Light the Way Merit Badge, Expert Level

The adorable, always humorous MBA Jane is my way of honoring our Sisterhood Merit Badge program, now with 6,129 dues-paying members who have earned an amazing number of merit badges so far—8,751 total! Take it away, MBA Jane!!! MJ 

Wondering who I am? I’m Merit Badge Awardee Jane (MBA Jane for short). In my former life   

For this week’s Make It Easy/Light the Way Expert Level Merit Badge, I rolled up my flannel sleeves, channeled my inner lumberjack, sharpened my ax (Yes, I have an ax! Farmgirl here, dontcha know?) and got to chopping. Yes, I know, mid-winter isn’t exactly the time of year to be thinking of this chore, but to be honest, I underestimated how much lumber I would need and, truthfully, I can only store so much at one time, right? I mean, I need room on my back porch for craft projects, too. Like my Automatic Needle Threading Machine 3000 (it takes a lot of space).

But now, I’m about to break my own Wood Chopping and Stacking record, all in the name of Merit Badges! And a little in the name of Warm Toes, if we’re honest. Just like Honest Abe.


The Railsplitter. Abraham Lincoln here despicted as a young man chopping wood, 1909, via Wikimedia Commons.

First—since I’m not a young whippersnapper anymore—I stretched. Yes siree, I recommend a good loosening up of the ol’ pectorals, biceps, triceps, and uh … elbowceps? Is there a badge for learning anatomy?

After my short but sweet warm-up session, I did a quick jog around the house a few times to keep my adrenaline pumping and my metabolism working. And by “a quick jog around the house a few times,” I naturally mean, a quick tour of the fridge and the contents therein. Nourishment found and hunger abated, I resolved to get started for real this time.

After a quick cuppa tea.

A girl needs her strength, okay?

Okay, seriously now, I’m down to two pieces of kindling and a demolished chair someone left out by their curb. I really need some firewood, stat.

Stop distracting me, already!

I settled into my chopping with reckless abandon. (That’s just a literary term. Don’t chop wood with reckless abandon, peeps—that would be … well, reckless).


Photo by Kreuzschnabel via Wikimedia Commons

After laying down a good foundation, I started getting fancy with my stacking skillz. That’s right, folks, you’re looking at a Lincoln Log Queen, so don’t think I’m just going to stack the regular way. Leave that to the amateurs! I won’t settle for anything less than a high-quality, awe-inspiring, Taj Mahal of pine. The Eiffel Tower of ponderosa. The Buckingham Palace of fir.

Buckingham Palace? Now I need a tea break.


Isidore Verheyden – Afternoon Tea, 1905 via Wikimedia Commons

*several hours later*

It’s starting to shape up. My pectoids and my trapezius cuffs (??) are burning, but my masterpiece is looking aMAYzing. A little crooked, but that’s alright. Esthetics aren’t everything in this art form. There’s also form, shape, size, weight, imagination, and creativity. And the little dance you do when you get too much bark in your socks. Or when a rogue squirrel flies outta nowhere.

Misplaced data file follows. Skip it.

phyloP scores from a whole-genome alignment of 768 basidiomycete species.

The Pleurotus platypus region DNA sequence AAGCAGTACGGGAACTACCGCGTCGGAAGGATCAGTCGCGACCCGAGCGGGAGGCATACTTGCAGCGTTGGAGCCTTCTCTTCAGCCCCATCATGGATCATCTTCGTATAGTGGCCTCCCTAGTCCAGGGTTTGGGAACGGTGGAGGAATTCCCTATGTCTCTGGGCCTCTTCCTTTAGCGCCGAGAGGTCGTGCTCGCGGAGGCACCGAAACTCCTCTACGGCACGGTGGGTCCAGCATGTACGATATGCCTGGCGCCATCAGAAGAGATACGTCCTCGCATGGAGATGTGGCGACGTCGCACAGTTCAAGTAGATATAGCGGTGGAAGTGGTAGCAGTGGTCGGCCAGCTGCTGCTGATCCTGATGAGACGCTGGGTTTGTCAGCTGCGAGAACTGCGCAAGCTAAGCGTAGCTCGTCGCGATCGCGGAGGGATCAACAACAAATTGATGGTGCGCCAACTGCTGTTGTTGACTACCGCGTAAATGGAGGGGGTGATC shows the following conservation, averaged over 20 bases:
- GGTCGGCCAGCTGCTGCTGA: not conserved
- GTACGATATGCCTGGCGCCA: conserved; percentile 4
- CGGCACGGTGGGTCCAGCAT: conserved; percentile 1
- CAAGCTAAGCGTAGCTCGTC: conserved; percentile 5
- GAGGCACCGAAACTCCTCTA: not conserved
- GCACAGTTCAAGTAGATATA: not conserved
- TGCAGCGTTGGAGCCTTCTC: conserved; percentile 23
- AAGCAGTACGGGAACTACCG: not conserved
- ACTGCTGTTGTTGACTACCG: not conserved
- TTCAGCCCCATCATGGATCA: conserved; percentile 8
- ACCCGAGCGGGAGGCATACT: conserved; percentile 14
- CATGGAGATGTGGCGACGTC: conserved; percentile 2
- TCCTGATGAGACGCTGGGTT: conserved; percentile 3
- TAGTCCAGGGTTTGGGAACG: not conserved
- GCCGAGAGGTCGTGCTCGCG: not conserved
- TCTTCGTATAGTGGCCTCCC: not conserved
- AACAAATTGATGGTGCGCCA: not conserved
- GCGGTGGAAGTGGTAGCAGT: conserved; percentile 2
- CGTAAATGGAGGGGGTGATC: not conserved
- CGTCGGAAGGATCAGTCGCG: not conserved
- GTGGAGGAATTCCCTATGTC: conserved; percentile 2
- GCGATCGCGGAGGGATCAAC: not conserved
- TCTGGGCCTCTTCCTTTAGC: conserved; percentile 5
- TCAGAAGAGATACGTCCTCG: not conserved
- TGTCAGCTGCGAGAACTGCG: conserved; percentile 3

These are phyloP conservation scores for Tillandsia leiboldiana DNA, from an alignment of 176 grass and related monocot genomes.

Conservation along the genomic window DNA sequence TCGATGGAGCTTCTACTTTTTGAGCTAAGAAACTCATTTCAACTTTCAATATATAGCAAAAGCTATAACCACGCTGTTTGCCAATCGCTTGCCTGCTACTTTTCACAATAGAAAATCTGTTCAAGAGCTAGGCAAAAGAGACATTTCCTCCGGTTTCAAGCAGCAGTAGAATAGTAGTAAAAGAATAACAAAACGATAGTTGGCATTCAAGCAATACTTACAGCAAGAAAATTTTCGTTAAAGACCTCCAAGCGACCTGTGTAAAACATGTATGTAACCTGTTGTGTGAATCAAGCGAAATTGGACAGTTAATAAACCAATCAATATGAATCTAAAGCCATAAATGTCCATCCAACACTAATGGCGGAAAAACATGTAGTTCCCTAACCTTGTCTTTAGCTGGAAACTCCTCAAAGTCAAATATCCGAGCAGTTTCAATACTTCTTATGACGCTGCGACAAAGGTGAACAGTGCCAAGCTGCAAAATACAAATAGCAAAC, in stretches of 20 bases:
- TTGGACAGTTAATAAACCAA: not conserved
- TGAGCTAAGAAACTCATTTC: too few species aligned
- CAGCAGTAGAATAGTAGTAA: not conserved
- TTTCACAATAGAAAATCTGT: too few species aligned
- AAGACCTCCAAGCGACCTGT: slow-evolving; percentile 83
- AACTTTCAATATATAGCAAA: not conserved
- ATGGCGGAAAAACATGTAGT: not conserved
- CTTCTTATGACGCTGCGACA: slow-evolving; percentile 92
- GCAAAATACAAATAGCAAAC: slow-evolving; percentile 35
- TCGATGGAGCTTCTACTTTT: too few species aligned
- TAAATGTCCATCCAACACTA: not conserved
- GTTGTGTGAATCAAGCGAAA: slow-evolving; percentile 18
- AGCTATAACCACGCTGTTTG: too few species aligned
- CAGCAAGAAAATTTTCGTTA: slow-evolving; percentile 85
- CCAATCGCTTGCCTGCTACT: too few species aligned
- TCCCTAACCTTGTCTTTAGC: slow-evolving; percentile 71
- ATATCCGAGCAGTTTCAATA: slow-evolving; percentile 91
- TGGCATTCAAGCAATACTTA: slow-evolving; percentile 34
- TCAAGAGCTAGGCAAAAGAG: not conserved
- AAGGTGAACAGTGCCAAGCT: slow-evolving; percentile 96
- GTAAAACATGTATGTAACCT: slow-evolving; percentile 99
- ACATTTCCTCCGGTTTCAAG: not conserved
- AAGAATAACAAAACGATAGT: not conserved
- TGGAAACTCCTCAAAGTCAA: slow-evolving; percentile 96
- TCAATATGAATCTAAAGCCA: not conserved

I wasn’t going to stop, by golly, until a neighbor wandered over to say the magical words. You fellow choppers know the ones I’m talking about:

Nice stack you got there, Jane.


Photo by Feci1024 via Wikimedia Commons

Any time now. They’re coming. I can feel it.

Any time.


  1. Winnie Nielsen says:

    What a lot of hard work that is to make such a wood pile. I’m impressed MBA Jane!!

  2. Ah, this brings back memories. Back in my early “hippy dippy ” days I worked for a friend who logged in the White Mountains of New Hampshire with a team of draft horses. Even back then almost no one did that .( He built his own huge log cabin from scratch with no power tools- all by hand .)
    Anyway, my job was to stack the wood after he and a few stout souls split the logs. We are talking huge trees and hence huge logs! A bit too much for this 100 lb 5 foot 3″ gal. Even the big lumberjack boys had a hard time, I swear. I would build the stacks with lots of air in them so they could ” season” properly. It is an art form which he taught me. And I would scramble up those stacks like a squirrel. It was the hardest work I have ever done. and yeah , at day’s end he would tell me ” nice stack Lisa” .

  3. Karlyne says:

    Oh, I love this one! You go, MBA Jane!

  4. Cindi Johnson says:

    Wood piles and chopping days are behind me now, since this humble abode does not have a stove or fireplace (shame on the builder!!), but it is best. For me it was like that cartoon character furiously driving his ax into a log only to feel the reverberation of the impact gradually creep up the arms and through the body with a resounding “poinggggg!” ~ Yep. That would be me 🙂

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